Why is it that some respond positively to the voice of the Good Shepherd while others do not? The explanation that Jesus himself gives in John chapter 10 is that at the end of the day, his sheep are the ones who hear his voice, and that those who persist in unbelief are not among his sheep. What are the implications of this message on grace and free will? Are these new ideas or are they rooted in concepts taught throughout the Old Testament? Shane Rosenthal discusses these questions and more with Justin Holcomb, author of On the Grace of God.
Justin Holcomb: “… In the realm of Hollywood and unfortunately, in too many churches where you have freedom of the will, and “I can do this”—”I need Jesus as an example, not as a rescuer, or Savior, and reviving me from death”—and that the problem is not diagnosed as spiritually dead or needing rescue. Well, then, you just need some advice, not good news of a war that’s been conquered on your behalf.”
Term to Learn
From the Latin verb concurrere, ‘to run together,’ the idea of concursus, or concurrence, in theology refers to the simultaneity of divine and human agency in specific actions and events. Sometimes God acts immediately and directly, but ordinarily he works through natural means. Aquinas employed the Aristotelian category of primary and secondary causes to make this point.
The concurrence that is necessary for a biblical doctrine of providence is not merely a general oversight but a direction of all events to their appointed ends. We can have confidence that God works all things together for our good only because all things are decreed by his wise counsels. It is only when we recognize God’s hand in everyday providence, through means, that we are able to attribute everything ultimately for his glory. If it were not for his providence and use of ordinary means, we would have no ground for praising God when good things are received through free human agents and natural means. This doctrine of concursus is likewise true in relation to the means of grace and prayer. God has ordained the use of preaching, as well as prayer, for more marvelous ends then we ourselves could cause, things pertaining to salvation. Prayer, therefore, is more than a therapeutic catharsis—venting our fears and frustrations or expressing our hopes and dreams to one who cares but is incapable of overruling in the affairs of free creatures. Prayer presupposes that God is sovereign over every contingency of nature and history.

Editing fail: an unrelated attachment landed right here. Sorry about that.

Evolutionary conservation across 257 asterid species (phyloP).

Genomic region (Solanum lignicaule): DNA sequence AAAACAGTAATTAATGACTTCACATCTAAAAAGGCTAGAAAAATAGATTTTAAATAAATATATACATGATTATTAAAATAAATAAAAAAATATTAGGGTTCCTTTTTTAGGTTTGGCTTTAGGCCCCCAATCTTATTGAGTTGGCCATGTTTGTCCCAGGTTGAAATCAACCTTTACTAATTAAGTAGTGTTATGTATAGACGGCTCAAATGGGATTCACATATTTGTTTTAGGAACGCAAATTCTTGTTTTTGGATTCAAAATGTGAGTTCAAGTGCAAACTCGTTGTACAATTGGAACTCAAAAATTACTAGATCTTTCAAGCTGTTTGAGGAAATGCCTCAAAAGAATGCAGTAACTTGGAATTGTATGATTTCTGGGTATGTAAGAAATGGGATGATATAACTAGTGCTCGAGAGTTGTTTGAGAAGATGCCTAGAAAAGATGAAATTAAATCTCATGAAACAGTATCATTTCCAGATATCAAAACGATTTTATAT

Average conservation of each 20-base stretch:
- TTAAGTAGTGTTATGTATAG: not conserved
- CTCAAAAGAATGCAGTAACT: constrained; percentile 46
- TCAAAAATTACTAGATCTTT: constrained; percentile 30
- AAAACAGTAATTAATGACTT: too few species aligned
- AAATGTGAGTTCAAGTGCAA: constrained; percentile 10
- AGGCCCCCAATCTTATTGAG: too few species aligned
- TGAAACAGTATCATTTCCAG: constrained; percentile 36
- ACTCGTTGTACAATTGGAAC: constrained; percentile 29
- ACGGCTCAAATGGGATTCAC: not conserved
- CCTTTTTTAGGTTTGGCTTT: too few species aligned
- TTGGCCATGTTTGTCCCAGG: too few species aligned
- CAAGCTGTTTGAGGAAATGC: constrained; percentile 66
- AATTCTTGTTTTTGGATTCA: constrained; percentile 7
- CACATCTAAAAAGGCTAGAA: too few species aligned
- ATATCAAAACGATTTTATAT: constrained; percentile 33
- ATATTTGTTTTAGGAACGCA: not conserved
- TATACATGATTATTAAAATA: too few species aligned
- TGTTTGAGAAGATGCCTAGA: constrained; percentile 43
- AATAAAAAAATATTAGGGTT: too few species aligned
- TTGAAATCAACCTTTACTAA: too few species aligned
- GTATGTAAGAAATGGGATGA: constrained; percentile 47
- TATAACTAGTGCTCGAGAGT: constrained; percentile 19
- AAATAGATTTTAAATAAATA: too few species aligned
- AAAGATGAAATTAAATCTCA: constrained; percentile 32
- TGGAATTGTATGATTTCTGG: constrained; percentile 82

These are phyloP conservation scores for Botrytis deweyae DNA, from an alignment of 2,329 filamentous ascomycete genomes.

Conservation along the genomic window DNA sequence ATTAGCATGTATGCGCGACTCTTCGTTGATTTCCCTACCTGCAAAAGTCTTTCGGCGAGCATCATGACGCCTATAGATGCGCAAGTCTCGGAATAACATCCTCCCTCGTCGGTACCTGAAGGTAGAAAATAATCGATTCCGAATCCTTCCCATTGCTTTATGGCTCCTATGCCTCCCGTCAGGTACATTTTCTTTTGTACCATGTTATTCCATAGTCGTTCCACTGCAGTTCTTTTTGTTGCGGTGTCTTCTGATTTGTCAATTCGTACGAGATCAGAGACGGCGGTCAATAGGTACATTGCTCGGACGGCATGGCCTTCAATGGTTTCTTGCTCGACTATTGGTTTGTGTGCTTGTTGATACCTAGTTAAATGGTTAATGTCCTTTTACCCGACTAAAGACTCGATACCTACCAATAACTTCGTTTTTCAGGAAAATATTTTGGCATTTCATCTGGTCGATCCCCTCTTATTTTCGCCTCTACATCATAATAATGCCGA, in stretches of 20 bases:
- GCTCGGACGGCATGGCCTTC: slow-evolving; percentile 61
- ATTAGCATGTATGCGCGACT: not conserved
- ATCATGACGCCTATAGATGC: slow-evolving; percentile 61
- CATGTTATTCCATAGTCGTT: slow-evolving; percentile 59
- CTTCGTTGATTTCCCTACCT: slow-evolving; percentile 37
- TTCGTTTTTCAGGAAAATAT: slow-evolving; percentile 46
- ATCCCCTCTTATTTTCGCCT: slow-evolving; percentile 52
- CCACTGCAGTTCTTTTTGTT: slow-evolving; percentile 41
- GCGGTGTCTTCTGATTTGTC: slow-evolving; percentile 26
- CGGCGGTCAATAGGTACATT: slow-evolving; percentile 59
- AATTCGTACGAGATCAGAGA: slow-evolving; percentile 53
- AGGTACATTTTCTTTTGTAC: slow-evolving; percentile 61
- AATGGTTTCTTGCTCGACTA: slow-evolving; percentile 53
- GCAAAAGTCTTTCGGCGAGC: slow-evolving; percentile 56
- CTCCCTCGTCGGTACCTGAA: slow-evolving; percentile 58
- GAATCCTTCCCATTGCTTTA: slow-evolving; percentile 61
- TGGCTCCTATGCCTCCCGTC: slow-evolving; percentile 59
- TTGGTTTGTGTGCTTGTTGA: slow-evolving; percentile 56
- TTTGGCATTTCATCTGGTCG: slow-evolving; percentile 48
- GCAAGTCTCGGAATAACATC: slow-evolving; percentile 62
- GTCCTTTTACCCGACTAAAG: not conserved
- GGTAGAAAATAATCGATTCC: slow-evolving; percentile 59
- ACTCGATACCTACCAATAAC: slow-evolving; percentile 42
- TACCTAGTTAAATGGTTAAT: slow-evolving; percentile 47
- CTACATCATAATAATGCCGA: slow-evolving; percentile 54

This doctrine of concursus allows us to say that God works all things together for the salvation of his elect—even their material circumstances. Ordinary daily occurrences —trials, disasters, tragedies, personal encounters, formative events—become occasions for God’s saving hand to reach into our lives, whether we recognize it or not. This doctrine is vividly seen in the life of Joseph in Genesis 50:20, “As for you, you meant evil against me, but God meant it for good, to bring it about that many people should be kept alive, as they are today.”
(Adapted from Michael Horton, The Christian Faith: A Systematic Theology for Pilgrims on the Way, pp. 356–58).